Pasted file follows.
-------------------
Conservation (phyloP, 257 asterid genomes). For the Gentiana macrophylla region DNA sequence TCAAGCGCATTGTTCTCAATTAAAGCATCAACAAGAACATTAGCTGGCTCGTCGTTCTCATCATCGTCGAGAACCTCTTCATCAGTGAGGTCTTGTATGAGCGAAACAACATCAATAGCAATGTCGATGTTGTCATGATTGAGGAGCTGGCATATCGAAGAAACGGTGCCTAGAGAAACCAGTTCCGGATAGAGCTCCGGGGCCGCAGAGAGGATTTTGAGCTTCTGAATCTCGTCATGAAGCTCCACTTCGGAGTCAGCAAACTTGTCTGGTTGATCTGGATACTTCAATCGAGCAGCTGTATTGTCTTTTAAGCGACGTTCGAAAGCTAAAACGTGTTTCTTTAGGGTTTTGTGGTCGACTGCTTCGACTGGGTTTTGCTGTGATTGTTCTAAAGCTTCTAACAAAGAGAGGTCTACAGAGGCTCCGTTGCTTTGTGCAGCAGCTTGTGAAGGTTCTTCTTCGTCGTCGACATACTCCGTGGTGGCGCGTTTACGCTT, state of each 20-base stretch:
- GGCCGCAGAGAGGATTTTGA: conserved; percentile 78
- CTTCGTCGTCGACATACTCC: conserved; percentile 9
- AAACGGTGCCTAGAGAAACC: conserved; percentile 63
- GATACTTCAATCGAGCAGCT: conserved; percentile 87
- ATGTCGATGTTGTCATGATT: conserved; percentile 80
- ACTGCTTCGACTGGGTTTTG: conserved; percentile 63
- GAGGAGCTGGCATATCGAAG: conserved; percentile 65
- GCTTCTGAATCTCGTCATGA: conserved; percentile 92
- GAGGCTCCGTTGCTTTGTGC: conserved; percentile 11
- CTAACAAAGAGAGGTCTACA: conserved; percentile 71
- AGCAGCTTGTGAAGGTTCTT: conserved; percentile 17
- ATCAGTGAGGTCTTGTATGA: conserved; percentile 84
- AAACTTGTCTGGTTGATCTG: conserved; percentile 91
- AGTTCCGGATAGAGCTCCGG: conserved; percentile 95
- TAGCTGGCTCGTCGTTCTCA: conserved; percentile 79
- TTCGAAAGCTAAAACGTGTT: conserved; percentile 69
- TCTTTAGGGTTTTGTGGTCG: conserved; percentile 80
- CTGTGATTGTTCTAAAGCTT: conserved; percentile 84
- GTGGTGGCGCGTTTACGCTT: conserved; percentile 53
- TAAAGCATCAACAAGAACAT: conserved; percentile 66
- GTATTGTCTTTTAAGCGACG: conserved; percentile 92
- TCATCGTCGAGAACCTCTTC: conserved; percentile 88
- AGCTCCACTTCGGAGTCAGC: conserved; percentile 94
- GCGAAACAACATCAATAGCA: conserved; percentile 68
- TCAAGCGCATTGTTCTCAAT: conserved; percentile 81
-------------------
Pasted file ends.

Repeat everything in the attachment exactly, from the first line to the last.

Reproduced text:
Conservation (phyloP, 257 asterid genomes). For the Gentiana macrophylla region DNA sequence TCAAGCGCATTGTTCTCAATTAAAGCATCAACAAGAACATTAGCTGGCTCGTCGTTCTCATCATCGTCGAGAACCTCTTCATCAGTGAGGTCTTGTATGAGCGAAACAACATCAATAGCAATGTCGATGTTGTCATGATTGAGGAGCTGGCATATCGAAGAAACGGTGCCTAGAGAAACCAGTTCCGGATAGAGCTCCGGGGCCGCAGAGAGGATTTTGAGCTTCTGAATCTCGTCATGAAGCTCCACTTCGGAGTCAGCAAACTTGTCTGGTTGATCTGGATACTTCAATCGAGCAGCTGTATTGTCTTTTAAGCGACGTTCGAAAGCTAAAACGTGTTTCTTTAGGGTTTTGTGGTCGACTGCTTCGACTGGGTTTTGCTGTGATTGTTCTAAAGCTTCTAACAAAGAGAGGTCTACAGAGGCTCCGTTGCTTTGTGCAGCAGCTTGTGAAGGTTCTTCTTCGTCGTCGACATACTCCGTGGTGGCGCGTTTACGCTT, state of each 20-base stretch:
- GGCCGCAGAGAGGATTTTGA: conserved; percentile 78
- CTTCGTCGTCGACATACTCC: conserved; percentile 9
- AAACGGTGCCTAGAGAAACC: conserved; percentile 63
- GATACTTCAATCGAGCAGCT: conserved; percentile 87
- ATGTCGATGTTGTCATGATT: conserved; percentile 80
- ACTGCTTCGACTGGGTTTTG: conserved; percentile 63
- GAGGAGCTGGCATATCGAAG: conserved; percentile 65
- GCTTCTGAATCTCGTCATGA: conserved; percentile 92
- GAGGCTCCGTTGCTTTGTGC: conserved; percentile 11
- CTAACAAAGAGAGGTCTACA: conserved; percentile 71
- AGCAGCTTGTGAAGGTTCTT: conserved; percentile 17
- ATCAGTGAGGTCTTGTATGA: conserved; percentile 84
- AAACTTGTCTGGTTGATCTG: conserved; percentile 91
- AGTTCCGGATAGAGCTCCGG: conserved; percentile 95
- TAGCTGGCTCGTCGTTCTCA: conserved; percentile 79
- TTCGAAAGCTAAAACGTGTT: conserved; percentile 69
- TCTTTAGGGTTTTGTGGTCG: conserved; percentile 80
- CTGTGATTGTTCTAAAGCTT: conserved; percentile 84
- GTGGTGGCGCGTTTACGCTT: conserved; percentile 53
- TAAAGCATCAACAAGAACAT: conserved; percentile 66
- GTATTGTCTTTTAAGCGACG: conserved; percentile 92
- TCATCGTCGAGAACCTCTTC: conserved; percentile 88
- AGCTCCACTTCGGAGTCAGC: conserved; percentile 94
- GCGAAACAACATCAATAGCA: conserved; percentile 68
- TCAAGCGCATTGTTCTCAAT: conserved; percentile 81